“Save Park Circle, No More Rails”

Here is an article posted in the Charleston Regional Business Journal from the ONC Neighborhood Council meeting last night. 

Park Circle residents turn out for rail meeting

By Daniel Brock
dbrock@scbiznews.com
Published Jan. 12, 2011

Residents of a North Charleston neighborhood are mobilizing in their fight against the state’s rail plan.

More than 120 community members attended the Olde North Charleston Neighborhood Council’s monthly meeting Tuesday night, a gathering that usually attracts a crowd of fewer than 10.

Worried faces filled the room on East Montague Avenue as citizens voiced their concerns over the S.C. Commerce Department’s rail plan, which city officials say likely will have a dramatic effect on quality of life in the area.

The plan calls for construction of an intermodal rail yard on 71 acres near the Clemson University Restoration Institute’s wind turbine test facility at the former North Charleston Navy base. The rail yard would provide near-dock access to the S.C. State Ports Authority terminal under construction at the base’s southern end. The region’s two Class I railroads, CSX Corp. and Norfolk Southern Corp., would use the yard.

North Charleston officials warn that the state’s plan would triple train traffic in the Park Circle area while greatly expanding the trains’ size — to almost two miles long in some cases. Residents questioned how the plan would affect emergency services, traffic patterns and property values.

City officials contend the Commerce proposal goes against a 2002 agreement with the SPA prohibiting that agency from using track that runs out the base’s north end and past areas North Charleston has spent millions to redevelop in the past decade.

Norfolk Southern trains would access the Commerce facility via tracks that run next to Park Circle, and CSX would arrive at the yard from the south.

“We’re going to spend a lot of money” on a legal fight against the plan, North Charleston Mayor Keith Summey told the crowd.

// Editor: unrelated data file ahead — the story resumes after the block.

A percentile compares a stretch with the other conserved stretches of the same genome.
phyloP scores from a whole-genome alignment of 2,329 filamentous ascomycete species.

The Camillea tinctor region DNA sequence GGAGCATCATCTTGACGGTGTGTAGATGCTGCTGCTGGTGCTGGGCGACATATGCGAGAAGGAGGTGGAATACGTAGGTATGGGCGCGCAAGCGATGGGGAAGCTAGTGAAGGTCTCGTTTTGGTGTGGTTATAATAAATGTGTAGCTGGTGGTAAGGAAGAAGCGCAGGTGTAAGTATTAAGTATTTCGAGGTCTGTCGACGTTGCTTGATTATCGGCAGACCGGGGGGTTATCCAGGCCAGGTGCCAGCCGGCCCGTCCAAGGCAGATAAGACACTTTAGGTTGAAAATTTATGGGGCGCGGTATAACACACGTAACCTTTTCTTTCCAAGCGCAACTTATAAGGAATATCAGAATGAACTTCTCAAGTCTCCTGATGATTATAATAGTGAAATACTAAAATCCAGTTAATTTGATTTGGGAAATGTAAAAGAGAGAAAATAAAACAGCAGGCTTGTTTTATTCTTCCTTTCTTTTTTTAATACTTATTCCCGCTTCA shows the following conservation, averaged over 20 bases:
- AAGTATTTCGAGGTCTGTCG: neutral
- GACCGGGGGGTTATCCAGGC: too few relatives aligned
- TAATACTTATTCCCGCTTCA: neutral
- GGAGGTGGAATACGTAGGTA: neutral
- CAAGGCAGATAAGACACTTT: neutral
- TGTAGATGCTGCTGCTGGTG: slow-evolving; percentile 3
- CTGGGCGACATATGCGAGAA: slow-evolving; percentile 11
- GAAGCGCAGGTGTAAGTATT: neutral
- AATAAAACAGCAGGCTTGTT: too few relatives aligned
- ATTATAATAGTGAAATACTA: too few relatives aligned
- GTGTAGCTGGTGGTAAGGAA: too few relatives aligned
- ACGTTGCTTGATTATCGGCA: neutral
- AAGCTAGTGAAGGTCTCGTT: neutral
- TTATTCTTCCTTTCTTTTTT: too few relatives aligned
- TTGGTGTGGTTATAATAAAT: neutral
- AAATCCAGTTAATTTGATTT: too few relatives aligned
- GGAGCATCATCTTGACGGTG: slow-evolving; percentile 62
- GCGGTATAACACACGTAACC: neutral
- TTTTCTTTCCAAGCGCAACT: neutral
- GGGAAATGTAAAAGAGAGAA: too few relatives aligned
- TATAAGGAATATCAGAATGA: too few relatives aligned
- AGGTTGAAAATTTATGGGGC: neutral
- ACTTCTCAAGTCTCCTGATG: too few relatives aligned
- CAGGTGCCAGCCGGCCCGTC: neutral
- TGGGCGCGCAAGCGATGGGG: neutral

Summey said that the city has spent $15 million on its Waterfront Park, $2.1 million on another park on the south end of town and $3 million on redevelopment of the East Montague area, based on the belief that heavy trains would not rumble through the area.

He added that a renaissance in the area that includes extensive business and residential growth would have never happened had people thought they would one day have a rail yard as a neighbor.

Asked who had moved to Park Circle during the past eight years, nearly everyone in attendance raised a hand.

“We’re in for a fight folks, and we need your help,” said Summey, who said he wanted to bring 250 residents on a trip to address the state Legislature.

Already, a group of residents has formed a Facebook group, which is growing rapidly, and a website has popped up. The site allows users to sign an online petition and write letters of support.

A large e-mail list was compiled by meeting organizers during the gathering, and 100 bumper stickers that read “Save Park Circle No More Rails” were long gone moments after the crowd was dismissed.

Nicholai Burton, 28, lives in Park Circle and operates a nonprofit movie theater on East Montague Avenue. He helped design the website and said that TV ads and more Internet campaigns are on the way.

“We’re going to do what we can,” Burton said.

Reach Daniel Brock at 843-849-3144.

I urge all of you to go the link and sign the petition http://parkcirclestrong.org/

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One Response to “Save Park Circle, No More Rails”

  1. Mary and Clyde Anderson says:

    We are definitely against more railroads and trains in the Park Circle Area!

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